Teaching your dog to forgive is really, really important, and is something that you can work on with your dog by making these experiences positive. Some examples would be to desensitize your dog to having their flanks pulled and squeezed, having their paws squeezed, or even their hamstrings.
The idea is that when a child or anyone for that matter does something like that, your dog is okay with it because they are used to it. They're not getting startled in a way that they're going to reach back and snap at a child, right?
This is important because brass tacks here if your dog bites someone, they're certainly not going to be able to go out into public because that's a safety concern. You also run the risk of having your dog being put down, as well as putting you into a liability situation where you potentially have to pay for medical bills.
Taking the time at home and in controlled environments to teach your dog to forgive, and not react aggressively towards a person or a child when they cause discomfort.
Reason #5 - Controlling their energy
The ability of your dog to control their emotions, energy, and reactional state is key for any assistance or therapy dog regardless of the situation. This is not an overnight skill, this is something your dog will develop over time and experience.
When there is a child around, they can swing from calm to very excited in moments, creating a unique roller coaster of emotions for your dog to experience and handle. What often happens is your dog will jump along for the ride and get just as excited as the child who's in front of them, leading to a feedback loop of continual excitement until it comes crashing down.
What often happens is the child will get overwhelmed and the excitement switches to fear. This is because the situation was very different when the dog was calm and laying down. Now that fun furry thing is jumping around and appears to be much larger and scarier then originally expected.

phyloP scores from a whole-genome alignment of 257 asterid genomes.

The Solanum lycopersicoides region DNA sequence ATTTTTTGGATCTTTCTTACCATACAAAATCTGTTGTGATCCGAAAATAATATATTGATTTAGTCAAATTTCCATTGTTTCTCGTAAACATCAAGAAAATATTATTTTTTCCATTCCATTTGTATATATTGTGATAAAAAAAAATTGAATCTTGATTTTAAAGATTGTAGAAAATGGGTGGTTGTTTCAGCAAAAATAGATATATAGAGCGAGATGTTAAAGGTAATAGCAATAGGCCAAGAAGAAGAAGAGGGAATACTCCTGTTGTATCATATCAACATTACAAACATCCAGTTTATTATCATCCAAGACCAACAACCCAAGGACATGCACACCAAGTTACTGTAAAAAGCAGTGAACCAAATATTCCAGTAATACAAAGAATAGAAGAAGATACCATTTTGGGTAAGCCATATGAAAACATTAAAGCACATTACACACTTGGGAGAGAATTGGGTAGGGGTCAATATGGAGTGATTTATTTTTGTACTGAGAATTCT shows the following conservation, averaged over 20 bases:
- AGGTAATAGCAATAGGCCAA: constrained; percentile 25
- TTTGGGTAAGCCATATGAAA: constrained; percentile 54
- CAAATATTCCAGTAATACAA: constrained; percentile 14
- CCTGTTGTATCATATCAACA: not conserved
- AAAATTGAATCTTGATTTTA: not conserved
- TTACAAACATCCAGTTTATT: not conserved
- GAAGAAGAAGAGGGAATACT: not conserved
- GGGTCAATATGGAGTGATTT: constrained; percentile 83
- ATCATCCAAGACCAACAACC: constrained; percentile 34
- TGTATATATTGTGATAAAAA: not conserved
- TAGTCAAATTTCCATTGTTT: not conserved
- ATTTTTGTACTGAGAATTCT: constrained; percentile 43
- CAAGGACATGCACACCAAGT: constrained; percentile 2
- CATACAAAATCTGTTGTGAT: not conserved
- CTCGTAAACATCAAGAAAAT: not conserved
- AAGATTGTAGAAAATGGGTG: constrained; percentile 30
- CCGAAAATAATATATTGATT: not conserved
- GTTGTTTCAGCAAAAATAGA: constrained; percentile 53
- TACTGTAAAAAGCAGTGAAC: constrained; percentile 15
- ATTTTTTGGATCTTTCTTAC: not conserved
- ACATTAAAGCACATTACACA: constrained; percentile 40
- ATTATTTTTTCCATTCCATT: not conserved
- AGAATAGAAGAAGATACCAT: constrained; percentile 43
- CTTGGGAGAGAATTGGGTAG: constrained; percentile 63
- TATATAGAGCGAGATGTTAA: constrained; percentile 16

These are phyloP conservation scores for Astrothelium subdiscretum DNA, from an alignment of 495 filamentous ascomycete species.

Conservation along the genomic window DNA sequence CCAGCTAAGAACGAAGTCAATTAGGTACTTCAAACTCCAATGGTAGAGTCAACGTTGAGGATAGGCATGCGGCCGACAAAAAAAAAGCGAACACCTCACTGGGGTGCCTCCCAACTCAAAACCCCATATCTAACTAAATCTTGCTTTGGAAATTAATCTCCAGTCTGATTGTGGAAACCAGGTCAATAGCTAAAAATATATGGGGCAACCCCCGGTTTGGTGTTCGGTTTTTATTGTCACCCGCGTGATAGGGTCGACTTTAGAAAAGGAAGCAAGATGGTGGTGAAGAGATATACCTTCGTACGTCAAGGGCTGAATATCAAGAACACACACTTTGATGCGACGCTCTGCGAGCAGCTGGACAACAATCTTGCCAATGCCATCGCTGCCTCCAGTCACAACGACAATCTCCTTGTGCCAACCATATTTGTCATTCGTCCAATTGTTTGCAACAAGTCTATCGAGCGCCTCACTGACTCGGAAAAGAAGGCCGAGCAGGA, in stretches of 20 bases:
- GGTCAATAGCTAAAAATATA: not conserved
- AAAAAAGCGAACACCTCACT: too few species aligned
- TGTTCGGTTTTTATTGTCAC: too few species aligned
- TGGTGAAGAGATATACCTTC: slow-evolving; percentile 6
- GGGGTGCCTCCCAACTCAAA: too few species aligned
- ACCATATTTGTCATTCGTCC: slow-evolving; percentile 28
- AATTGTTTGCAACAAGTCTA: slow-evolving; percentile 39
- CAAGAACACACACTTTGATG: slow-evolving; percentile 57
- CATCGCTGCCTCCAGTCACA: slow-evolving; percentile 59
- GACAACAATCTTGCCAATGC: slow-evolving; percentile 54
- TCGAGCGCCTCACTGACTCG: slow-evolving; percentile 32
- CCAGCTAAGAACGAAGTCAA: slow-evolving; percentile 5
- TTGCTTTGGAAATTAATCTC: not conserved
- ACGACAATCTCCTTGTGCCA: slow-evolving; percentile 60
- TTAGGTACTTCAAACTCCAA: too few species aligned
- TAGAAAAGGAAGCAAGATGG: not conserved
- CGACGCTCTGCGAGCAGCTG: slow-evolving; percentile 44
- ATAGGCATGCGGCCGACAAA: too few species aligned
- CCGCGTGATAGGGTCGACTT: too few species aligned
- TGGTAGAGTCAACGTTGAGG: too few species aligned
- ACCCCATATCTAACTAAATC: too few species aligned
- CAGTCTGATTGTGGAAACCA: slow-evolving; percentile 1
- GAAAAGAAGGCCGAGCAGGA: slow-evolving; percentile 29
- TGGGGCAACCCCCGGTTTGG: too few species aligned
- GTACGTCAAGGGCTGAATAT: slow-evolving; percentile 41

Another common interaction is when a child will start to run and the dog wants to run after them, which can also become very intense for the child.
If you see this occurring, redirect your dog to something else, staying focused with them, and teaching them to be calm and in control of their energy in the moment.
Socializing your future assistance or therapy dog to kids can take a lot of energy but the payoff is huge. You never know when you'll cross paths with children, by taking the time to work with your dog to appropriately handle the situation the better off the two of you will be.
For me personally, one of the best feelings is allowing a child to have a positive experience with a dog which can possibly spark a passion for working with dogs in the future.
Once they are comfortable with being around children, you can transition to having your dog be worked by kids which opens to the door to another great experience and socialization in your dogs training journey.